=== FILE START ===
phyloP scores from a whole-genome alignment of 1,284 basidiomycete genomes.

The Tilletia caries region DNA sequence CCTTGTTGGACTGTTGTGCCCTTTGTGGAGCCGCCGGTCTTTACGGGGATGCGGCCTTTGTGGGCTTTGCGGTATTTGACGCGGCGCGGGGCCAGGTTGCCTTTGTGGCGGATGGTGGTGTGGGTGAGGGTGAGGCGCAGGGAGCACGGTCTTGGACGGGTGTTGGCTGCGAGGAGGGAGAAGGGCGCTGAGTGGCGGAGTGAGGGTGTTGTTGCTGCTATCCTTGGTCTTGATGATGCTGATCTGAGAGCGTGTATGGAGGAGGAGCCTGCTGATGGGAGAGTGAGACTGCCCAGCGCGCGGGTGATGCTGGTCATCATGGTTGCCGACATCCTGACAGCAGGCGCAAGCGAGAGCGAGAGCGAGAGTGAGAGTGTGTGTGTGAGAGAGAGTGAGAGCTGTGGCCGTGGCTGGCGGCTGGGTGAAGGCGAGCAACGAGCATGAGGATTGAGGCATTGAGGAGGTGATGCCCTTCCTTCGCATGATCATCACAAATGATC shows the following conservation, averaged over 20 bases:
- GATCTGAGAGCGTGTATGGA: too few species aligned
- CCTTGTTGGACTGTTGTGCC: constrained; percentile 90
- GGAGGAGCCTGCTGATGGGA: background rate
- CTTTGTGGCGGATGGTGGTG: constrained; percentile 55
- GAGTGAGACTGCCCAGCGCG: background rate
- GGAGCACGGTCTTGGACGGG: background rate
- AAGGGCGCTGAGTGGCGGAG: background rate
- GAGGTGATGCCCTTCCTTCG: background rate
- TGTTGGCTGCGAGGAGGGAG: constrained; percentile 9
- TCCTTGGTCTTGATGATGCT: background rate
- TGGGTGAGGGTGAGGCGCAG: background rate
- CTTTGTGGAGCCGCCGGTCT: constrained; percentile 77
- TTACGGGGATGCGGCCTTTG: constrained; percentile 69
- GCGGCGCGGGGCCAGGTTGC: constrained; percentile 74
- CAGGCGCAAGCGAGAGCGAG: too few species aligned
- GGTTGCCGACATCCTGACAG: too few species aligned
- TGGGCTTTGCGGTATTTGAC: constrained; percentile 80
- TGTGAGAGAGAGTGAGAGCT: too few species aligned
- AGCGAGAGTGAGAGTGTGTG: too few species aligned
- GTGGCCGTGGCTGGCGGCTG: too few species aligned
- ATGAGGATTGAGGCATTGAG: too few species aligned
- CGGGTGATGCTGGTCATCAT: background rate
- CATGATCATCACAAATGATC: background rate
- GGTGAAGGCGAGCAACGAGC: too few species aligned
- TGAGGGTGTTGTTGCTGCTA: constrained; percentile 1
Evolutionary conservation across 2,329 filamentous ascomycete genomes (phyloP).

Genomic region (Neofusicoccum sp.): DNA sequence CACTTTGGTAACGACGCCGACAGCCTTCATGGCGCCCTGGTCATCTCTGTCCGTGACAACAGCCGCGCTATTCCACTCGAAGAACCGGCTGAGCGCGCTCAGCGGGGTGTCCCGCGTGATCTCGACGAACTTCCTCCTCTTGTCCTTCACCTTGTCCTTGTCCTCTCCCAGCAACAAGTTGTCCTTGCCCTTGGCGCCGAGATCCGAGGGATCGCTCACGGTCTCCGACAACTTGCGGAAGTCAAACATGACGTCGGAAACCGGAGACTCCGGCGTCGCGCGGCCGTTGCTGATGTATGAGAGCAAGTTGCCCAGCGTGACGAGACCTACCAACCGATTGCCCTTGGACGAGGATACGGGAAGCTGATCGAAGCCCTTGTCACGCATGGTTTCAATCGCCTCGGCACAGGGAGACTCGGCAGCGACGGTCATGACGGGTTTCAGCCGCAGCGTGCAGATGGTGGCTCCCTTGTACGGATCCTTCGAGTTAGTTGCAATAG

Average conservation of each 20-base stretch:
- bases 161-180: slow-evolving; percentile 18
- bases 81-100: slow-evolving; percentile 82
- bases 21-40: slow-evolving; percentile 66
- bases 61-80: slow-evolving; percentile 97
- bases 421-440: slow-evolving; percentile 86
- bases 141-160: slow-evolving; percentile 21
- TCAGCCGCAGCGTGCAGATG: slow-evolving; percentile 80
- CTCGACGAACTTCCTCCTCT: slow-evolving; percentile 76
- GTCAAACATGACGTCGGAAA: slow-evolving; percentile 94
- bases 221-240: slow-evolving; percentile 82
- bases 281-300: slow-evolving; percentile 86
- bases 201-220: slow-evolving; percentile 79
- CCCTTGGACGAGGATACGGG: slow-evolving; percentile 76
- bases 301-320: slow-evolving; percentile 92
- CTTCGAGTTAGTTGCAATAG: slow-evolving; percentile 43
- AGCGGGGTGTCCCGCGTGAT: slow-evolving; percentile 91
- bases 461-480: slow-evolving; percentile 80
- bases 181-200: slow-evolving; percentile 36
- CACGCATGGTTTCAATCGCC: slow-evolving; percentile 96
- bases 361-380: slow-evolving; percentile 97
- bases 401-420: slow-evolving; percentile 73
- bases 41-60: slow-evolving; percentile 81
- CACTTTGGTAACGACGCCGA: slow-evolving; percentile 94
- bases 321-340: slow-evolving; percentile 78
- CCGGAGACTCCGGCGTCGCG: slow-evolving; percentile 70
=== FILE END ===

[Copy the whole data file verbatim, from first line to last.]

phyloP scores from a whole-genome alignment of 1,284 basidiomycete genomes.

The Tilletia caries region DNA sequence CCTTGTTGGACTGTTGTGCCCTTTGTGGAGCCGCCGGTCTTTACGGGGATGCGGCCTTTGTGGGCTTTGCGGTATTTGACGCGGCGCGGGGCCAGGTTGCCTTTGTGGCGGATGGTGGTGTGGGTGAGGGTGAGGCGCAGGGAGCACGGTCTTGGACGGGTGTTGGCTGCGAGGAGGGAGAAGGGCGCTGAGTGGCGGAGTGAGGGTGTTGTTGCTGCTATCCTTGGTCTTGATGATGCTGATCTGAGAGCGTGTATGGAGGAGGAGCCTGCTGATGGGAGAGTGAGACTGCCCAGCGCGCGGGTGATGCTGGTCATCATGGTTGCCGACATCCTGACAGCAGGCGCAAGCGAGAGCGAGAGCGAGAGTGAGAGTGTGTGTGTGAGAGAGAGTGAGAGCTGTGGCCGTGGCTGGCGGCTGGGTGAAGGCGAGCAACGAGCATGAGGATTGAGGCATTGAGGAGGTGATGCCCTTCCTTCGCATGATCATCACAAATGATC shows the following conservation, averaged over 20 bases:
- GATCTGAGAGCGTGTATGGA: too few species aligned
- CCTTGTTGGACTGTTGTGCC: constrained; percentile 90
- GGAGGAGCCTGCTGATGGGA: background rate
- CTTTGTGGCGGATGGTGGTG: constrained; percentile 55
- GAGTGAGACTGCCCAGCGCG: background rate
- GGAGCACGGTCTTGGACGGG: background rate
- AAGGGCGCTGAGTGGCGGAG: background rate
- GAGGTGATGCCCTTCCTTCG: background rate
- TGTTGGCTGCGAGGAGGGAG: constrained; percentile 9
- TCCTTGGTCTTGATGATGCT: background rate
- TGGGTGAGGGTGAGGCGCAG: background rate
- CTTTGTGGAGCCGCCGGTCT: constrained; percentile 77
- TTACGGGGATGCGGCCTTTG: constrained; percentile 69
- GCGGCGCGGGGCCAGGTTGC: constrained; percentile 74
- CAGGCGCAAGCGAGAGCGAG: too few species aligned
- GGTTGCCGACATCCTGACAG: too few species aligned
- TGGGCTTTGCGGTATTTGAC: constrained; percentile 80
- TGTGAGAGAGAGTGAGAGCT: too few species aligned
- AGCGAGAGTGAGAGTGTGTG: too few species aligned
- GTGGCCGTGGCTGGCGGCTG: too few species aligned
- ATGAGGATTGAGGCATTGAG: too few species aligned
- CGGGTGATGCTGGTCATCAT: background rate
- CATGATCATCACAAATGATC: background rate
- GGTGAAGGCGAGCAACGAGC: too few species aligned
- TGAGGGTGTTGTTGCTGCTA: constrained; percentile 1
Evolutionary conservation across 2,329 filamentous ascomycete genomes (phyloP).

Genomic region (Neofusicoccum sp.): DNA sequence CACTTTGGTAACGACGCCGACAGCCTTCATGGCGCCCTGGTCATCTCTGTCCGTGACAACAGCCGCGCTATTCCACTCGAAGAACCGGCTGAGCGCGCTCAGCGGGGTGTCCCGCGTGATCTCGACGAACTTCCTCCTCTTGTCCTTCACCTTGTCCTTGTCCTCTCCCAGCAACAAGTTGTCCTTGCCCTTGGCGCCGAGATCCGAGGGATCGCTCACGGTCTCCGACAACTTGCGGAAGTCAAACATGACGTCGGAAACCGGAGACTCCGGCGTCGCGCGGCCGTTGCTGATGTATGAGAGCAAGTTGCCCAGCGTGACGAGACCTACCAACCGATTGCCCTTGGACGAGGATACGGGAAGCTGATCGAAGCCCTTGTCACGCATGGTTTCAATCGCCTCGGCACAGGGAGACTCGGCAGCGACGGTCATGACGGGTTTCAGCCGCAGCGTGCAGATGGTGGCTCCCTTGTACGGATCCTTCGAGTTAGTTGCAATAG

Average conservation of each 20-base stretch:
- bases 161-180: slow-evolving; percentile 18
- bases 81-100: slow-evolving; percentile 82
- bases 21-40: slow-evolving; percentile 66
- bases 61-80: slow-evolving; percentile 97
- bases 421-440: slow-evolving; percentile 86
- bases 141-160: slow-evolving; percentile 21
- TCAGCCGCAGCGTGCAGATG: slow-evolving; percentile 80
- CTCGACGAACTTCCTCCTCT: slow-evolving; percentile 76
- GTCAAACATGACGTCGGAAA: slow-evolving; percentile 94
- bases 221-240: slow-evolving; percentile 82
- bases 281-300: slow-evolving; percentile 86
- bases 201-220: slow-evolving; percentile 79
- CCCTTGGACGAGGATACGGG: slow-evolving; percentile 76
- bases 301-320: slow-evolving; percentile 92
- CTTCGAGTTAGTTGCAATAG: slow-evolving; percentile 43
- AGCGGGGTGTCCCGCGTGAT: slow-evolving; percentile 91
- bases 461-480: slow-evolving; percentile 80
- bases 181-200: slow-evolving; percentile 36
- CACGCATGGTTTCAATCGCC: slow-evolving; percentile 96
- bases 361-380: slow-evolving; percentile 97
- bases 401-420: slow-evolving; percentile 73
- bases 41-60: slow-evolving; percentile 81
- CACTTTGGTAACGACGCCGA: slow-evolving; percentile 94
- bases 321-340: slow-evolving; percentile 78
- CCGGAGACTCCGGCGTCGCG: slow-evolving; percentile 70